The Telegraph
Since 1st March, 1999
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An unlikely cause has united them all. From city mayor to Congress leader to Bharatiya Janata Party and Trinamool Congress leaders to Communist Party of India (Marxist) member of the legislative assembly, all are unanimous — and defiant — about puja pandals blocking public thoroughfares. The revelation is rather shocking. Calcutta had seemed to be growing towards a basic civic awareness in recent times. Last year’s Durga Puja had been very well managed, even if not quite to perfection, in matters of crowd discipline, traffic movement and waste disposal. There was some discussion about turning the four-day festival into a tourist attraction. That would have meant far better organization and planning, greater discipline and cooperation, and strict implementation of laws. But the administration’s impressive handling of the mass festivities had made all this seem possible.

Therefore, it is quite shocking to find that in spite of appearances, the mindset of the patrons — themselves political leaders — has remained unchanged. It is quite a painful experience to hear their reasons. The general theme is common: when most people are having fun why bother about a few spoilsports' One gentleman termed these spoilsports “nags”. The other common theme is more alarming: the law can be flouted — one party leader euphemistically called it “bent” — for the sake of “people” having “fun”. These are the lawmakers and law-keepers speaking. The mayor has allowed the cutting down of trees to make space for the pandal he patronizes, the Congress leader does not think that microphones within the silence zone of a major hospital are something to worry about, the BJP leader thinks that anyone disturbed by blocked roads or loud noise during the puja should head for the jungle — a very revealing association, the Trinamool Congress member feels that people objecting to loud music and detours during festival time are concerned only about themselves. It is all a “little” inconvenience, caused by a “slight” breaking of the law, which only “a few” people feel, for “only” four days — although the largest pandals take time to build and dismantle.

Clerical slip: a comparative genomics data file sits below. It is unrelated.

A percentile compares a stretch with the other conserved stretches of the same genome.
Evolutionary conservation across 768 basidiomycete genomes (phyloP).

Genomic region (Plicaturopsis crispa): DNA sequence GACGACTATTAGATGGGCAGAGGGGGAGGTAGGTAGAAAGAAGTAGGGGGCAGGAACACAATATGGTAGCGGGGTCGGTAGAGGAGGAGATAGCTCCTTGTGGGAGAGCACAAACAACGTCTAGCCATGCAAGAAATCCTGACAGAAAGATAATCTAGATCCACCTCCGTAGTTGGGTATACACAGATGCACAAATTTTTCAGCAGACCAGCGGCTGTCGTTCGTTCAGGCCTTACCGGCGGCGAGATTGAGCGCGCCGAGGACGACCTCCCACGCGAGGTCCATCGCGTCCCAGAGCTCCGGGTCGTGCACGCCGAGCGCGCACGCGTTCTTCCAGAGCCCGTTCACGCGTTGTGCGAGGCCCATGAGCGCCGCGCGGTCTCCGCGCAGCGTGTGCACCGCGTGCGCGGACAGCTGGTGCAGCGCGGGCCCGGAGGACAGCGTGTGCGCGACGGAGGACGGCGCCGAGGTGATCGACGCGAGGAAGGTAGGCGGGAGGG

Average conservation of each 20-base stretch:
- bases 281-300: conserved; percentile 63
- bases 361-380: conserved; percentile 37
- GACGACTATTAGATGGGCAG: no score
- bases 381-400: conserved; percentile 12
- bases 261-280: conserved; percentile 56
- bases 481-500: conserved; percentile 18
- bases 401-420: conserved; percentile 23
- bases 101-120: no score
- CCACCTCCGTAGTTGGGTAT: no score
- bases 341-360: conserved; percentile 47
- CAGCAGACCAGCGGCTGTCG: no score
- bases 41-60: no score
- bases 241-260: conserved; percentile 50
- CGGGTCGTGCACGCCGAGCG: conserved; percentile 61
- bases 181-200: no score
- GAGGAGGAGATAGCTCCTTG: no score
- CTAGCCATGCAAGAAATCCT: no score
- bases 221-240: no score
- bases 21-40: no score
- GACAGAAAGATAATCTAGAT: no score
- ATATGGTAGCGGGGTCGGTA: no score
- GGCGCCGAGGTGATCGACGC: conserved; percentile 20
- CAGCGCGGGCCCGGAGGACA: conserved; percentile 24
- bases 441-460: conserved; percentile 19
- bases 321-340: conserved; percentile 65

Yet all this is so unnecessary. Leaders would not be any the less “popular” and people enjoy themselves any the less if pandals did not encroach on the roads. Chaos is not a condition of enjoyment, it is a spoiler. And where crowds are large, it can also be dangerous. The law is not conditional or partial either, it is not made to be broken by those who are responsible for it. A civilized consideration for everyone’s convenience, a lawful approach to organization, environment-friendly arrangements are all essential for a successful festive season. The most curious twist to this unhappy tale is that the government has remained passive. The CPI(M) evidently believes in complicity where a competition for popularity is concerned.

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